Anti-malarial drugs are being used inappropriately for sick children in Zambia -- a problem that can be addressed by arming community health workers with a simple rapid-diagnostic test and a supply of antibiotics, a study led by researchers at Boston University School of Public Health has found.... Read More
Unlike any other life on Earth, these extraordinary bacteria use energy in its purest form – they eat and breathe electrons – and they are everywhere
STICK an electrode in the ground, pump electrons down it, and they will come: living cells that eat electricity. We have known bacteria to surv... Read More
Community ecologist Sunshine Van Bael of the Smithsonian Tropical Research Institute in Panama details her work and role in understanding the world's first known farmers leafcutter ants, plant-insect-fungal interactions, endophytic fungi, and their dynamic relationships with the surrounding envi... Read More
Leo B. Slater, a historian with the U.S. Naval Research Laboratory, discusses the U.S. Antimalarial Program in World War II.
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A new technology under development by an academic–industry partnership protects oral vaccines from destruction by the digestive system. From the mouth to the small intestine, the digestive system presents a series of challenges designed to protect us by killing ingested bacteria. If a microbe su... Read More
NASA Public Affairs Officer Dan Huot talks with Dr. David Coil about Project MERCCURI, which will study a "crowdsourced" collection of microbial samples scheduled to launch to the International Space Station aboard the SpaceX-3 mission.
Follow along with Project MERCCURI at: http://spacemicro... Read More
Global Viral Forecasting Founder Nathan Wolfe explains how his team is searching for humanity's next great plague... so we can stop it before it spreads.
Without the awesome power of microbes, these wonders of the ancient world would never have been built! Everyone knows about the awesome number of stone blocks and huge manpower requirements, but few know the important role that yeast had to play in building the pyramids. Read More
During my visit to Berkeley, CA to record TWiV #228, I met Deb Sklut, an artist who is inspired by the power of science. I recorded a brief conversation with Deb which you can view below. Her work can be found at SqueakySqueegeeArt.etsy.com. Read More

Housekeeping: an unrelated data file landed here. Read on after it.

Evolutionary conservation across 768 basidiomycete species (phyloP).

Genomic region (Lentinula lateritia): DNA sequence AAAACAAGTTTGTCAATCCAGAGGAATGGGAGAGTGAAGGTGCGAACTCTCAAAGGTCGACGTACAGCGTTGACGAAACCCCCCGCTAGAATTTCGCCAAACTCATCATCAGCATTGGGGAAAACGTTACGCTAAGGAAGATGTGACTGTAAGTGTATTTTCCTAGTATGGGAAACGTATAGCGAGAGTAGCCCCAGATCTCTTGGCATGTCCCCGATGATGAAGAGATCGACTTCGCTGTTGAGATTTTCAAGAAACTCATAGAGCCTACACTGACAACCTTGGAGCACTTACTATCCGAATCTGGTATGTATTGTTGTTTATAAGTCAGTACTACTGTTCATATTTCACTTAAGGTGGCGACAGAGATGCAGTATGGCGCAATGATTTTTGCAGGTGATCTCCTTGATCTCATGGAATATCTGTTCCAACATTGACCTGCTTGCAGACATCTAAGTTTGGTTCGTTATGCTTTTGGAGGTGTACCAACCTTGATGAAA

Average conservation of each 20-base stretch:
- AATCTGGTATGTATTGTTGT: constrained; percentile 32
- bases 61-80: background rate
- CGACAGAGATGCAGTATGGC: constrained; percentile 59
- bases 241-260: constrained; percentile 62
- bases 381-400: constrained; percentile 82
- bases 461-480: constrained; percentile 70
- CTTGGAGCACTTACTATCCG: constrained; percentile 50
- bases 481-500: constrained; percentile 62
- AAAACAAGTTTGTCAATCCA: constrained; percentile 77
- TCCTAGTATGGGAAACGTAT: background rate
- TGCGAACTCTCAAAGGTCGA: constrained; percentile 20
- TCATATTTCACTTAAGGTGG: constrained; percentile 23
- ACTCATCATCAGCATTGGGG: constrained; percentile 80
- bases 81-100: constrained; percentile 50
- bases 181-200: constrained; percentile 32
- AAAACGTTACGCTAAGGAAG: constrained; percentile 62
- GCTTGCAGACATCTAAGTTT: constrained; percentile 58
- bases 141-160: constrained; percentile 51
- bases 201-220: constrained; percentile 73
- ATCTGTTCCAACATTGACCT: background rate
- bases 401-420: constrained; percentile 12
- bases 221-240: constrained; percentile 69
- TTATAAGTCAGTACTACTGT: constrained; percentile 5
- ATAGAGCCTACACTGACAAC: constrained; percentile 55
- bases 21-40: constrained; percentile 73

Researchers examined 600 skeletons in London and determined post-plague populations lived longer, healthier lives.
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Working with a nearly 200-year-old sample of preserved intestine, researchers at McMaster University and the University of Sydney have traced the bacterium behind a global cholera pandemic that killed millions – a version of the same bug that continues to strike vulnerable populations in the wor... Read More
One of the most critical biological advances in the past decade was the discovery that the introduction of four simple genetic factors can turn a fully mature adult cell back into an embryonic-like state, a process called reprogramming.
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Biologists dissected tissue samples from an oarfish carcass found in California and discovered the creature was hosting quite a few parasites.
“Our findings say that these are actually majorly parasitized fish,” says Armand Kuris, professor of zoology at the University of California, Santa Ba... Read More
Until this year, the world had recorded 1,640 deaths from Ebola since the virus was discovered in 1976.
Then Ebola appeared in West Africa.
So far this year, 887 people have died of Ebola in West Africa, the World Health Organization said Monday.
To put that into perspective, more than ... Read More
If you aren’t familiar with the TEDEd series of animated videos, you should be. The series pairs professional educators with top-notch animators to create short video “lessons” on a huge variety of topics in science, medicine and history. The latest episode features several of the early attempt... Read More
Membrane proteins are the “gatekeepers” that allow information and molecules to pass into and out of a cell. Until recently, the microscopic study of these complex proteins has been restricted due to limitations of “force microscopes” that are available to researchers and the one-dimensional res... Read More
Although we all know that sneezes and coughs transmit infections, little research had been done to model how they work. To address this knowledge gap, Lydia Bourouiba and John Bush of MIT’s Applied Mathematics Lab used high speed cameras and fluid mechanics to reveal why we’ve grossly underestim... Read More
After recording TWiV 296 with Linfa Wang, we drove to a nearby golf course. There we watched a colony of grey-headed flying foxes awaken and fly into the night.
Olympus BioScapes 2013 10th place Winner, Mr. Ralph Grimm. Paramecium, showing contractile vacuole and ciliary motion.
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